Where this needs to be negotiated by institutions that generate lines of credit by minting tokens, we should develop more specific ways to verify their lending decisions than splitting or divesting (such as moving from a bank to a cooperative). credit).
Tokens are more versatile than old units of account and we should use them to create more decentralized and transparent successors for the fractional reserve model.
Is bitcoin really a tool for reducing inequalities?
Not as far as I can see. Any monetary system optimized to fight inflation and serve as a store of value will preserve and worsen inequalities in the long run. And this before talking about the relative energy costs and the associated environmental externalities.
At the end of the day, money is power, and power has a bad tendency to kick in unless it is somehow controlled. Decentralization alone is not enough.
You have criticized certain aspects of the bitcoin worldview, which requires a high degree of individual responsibility. It is perhaps best illustrated by the expression “be your own bank”. What are the problems with transferring responsibility for personal wealth from banks to individuals or minimizing trust on the web?
The problem is, most people can’t be their own bank. One aspect of this is technical competence, which can be mitigated through better software and cultural change. The other is physical protection and insurance. While cryptography and software verification can seriously reduce the range of possible attack vectors on your assets, it cannot completely eliminate them. Anonymity helps, but only so much. We are social creatures, after all.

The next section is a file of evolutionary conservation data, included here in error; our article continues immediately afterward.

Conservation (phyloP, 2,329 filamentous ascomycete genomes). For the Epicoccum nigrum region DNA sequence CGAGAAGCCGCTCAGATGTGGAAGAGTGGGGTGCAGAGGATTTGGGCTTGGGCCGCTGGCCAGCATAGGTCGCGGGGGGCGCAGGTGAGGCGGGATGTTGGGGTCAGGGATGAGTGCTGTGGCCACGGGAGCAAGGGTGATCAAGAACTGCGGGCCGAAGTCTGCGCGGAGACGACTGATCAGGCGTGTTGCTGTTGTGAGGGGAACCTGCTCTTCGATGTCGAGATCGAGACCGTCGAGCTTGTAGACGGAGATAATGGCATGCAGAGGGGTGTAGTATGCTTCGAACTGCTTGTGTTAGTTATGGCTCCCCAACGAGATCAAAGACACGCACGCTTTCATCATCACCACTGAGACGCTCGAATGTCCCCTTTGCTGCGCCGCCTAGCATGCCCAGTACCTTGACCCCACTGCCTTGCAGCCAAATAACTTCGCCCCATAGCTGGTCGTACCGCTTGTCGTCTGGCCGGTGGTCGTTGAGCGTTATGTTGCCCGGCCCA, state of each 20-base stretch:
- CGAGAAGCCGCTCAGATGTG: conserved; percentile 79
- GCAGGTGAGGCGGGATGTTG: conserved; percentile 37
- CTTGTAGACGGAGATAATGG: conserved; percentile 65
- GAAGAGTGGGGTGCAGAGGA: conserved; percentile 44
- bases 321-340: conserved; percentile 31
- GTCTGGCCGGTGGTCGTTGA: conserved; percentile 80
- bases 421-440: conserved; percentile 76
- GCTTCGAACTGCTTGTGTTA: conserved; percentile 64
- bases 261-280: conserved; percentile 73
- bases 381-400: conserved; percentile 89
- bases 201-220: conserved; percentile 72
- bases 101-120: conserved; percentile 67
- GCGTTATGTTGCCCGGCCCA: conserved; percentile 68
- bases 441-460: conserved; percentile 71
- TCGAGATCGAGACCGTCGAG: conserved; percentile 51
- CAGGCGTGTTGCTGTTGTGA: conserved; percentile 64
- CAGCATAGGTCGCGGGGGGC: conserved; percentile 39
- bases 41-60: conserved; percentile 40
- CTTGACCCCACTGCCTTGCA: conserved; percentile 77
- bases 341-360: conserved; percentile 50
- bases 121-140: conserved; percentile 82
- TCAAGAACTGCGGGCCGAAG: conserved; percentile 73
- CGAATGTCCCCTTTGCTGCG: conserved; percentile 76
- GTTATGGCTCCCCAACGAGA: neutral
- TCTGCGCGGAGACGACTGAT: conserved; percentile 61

The old adage that crypto is a playground for market-driven libertarians has been called into question by the recent struggle of conservative companies (like insurers) and Wall Street giants buying bitcoin. How will this trend play out? Will there be room for cypherpunks in 10 years?
Honestly, it’s hard to say. But the two types of excitement I talked about earlier are going to separate more and more, and that will fuel a much larger debate about cypher-policy. The current arguments are divided between three camps: 1) the market is good and large companies can trust your data (capitalist ciphers); 2) Big companies can’t be trusted with your data, but big government can be trusted (cypher-liberals and cypher-tankies); and 3) none of them can trust your data, and it’s up to you to find the tools to protect your own privacy (cypherpunks).
I think what maybe missing is a model of government that, rather than protecting your privacy by monopolizing your data, protects your privacy by providing you with the tools and infrastructure for you to do it yourself. – even (quantified socialism). For example, keeping track of your own purchase history and media selections and running recommendation algorithms yourself, rather than depending on Amazon or Spotify.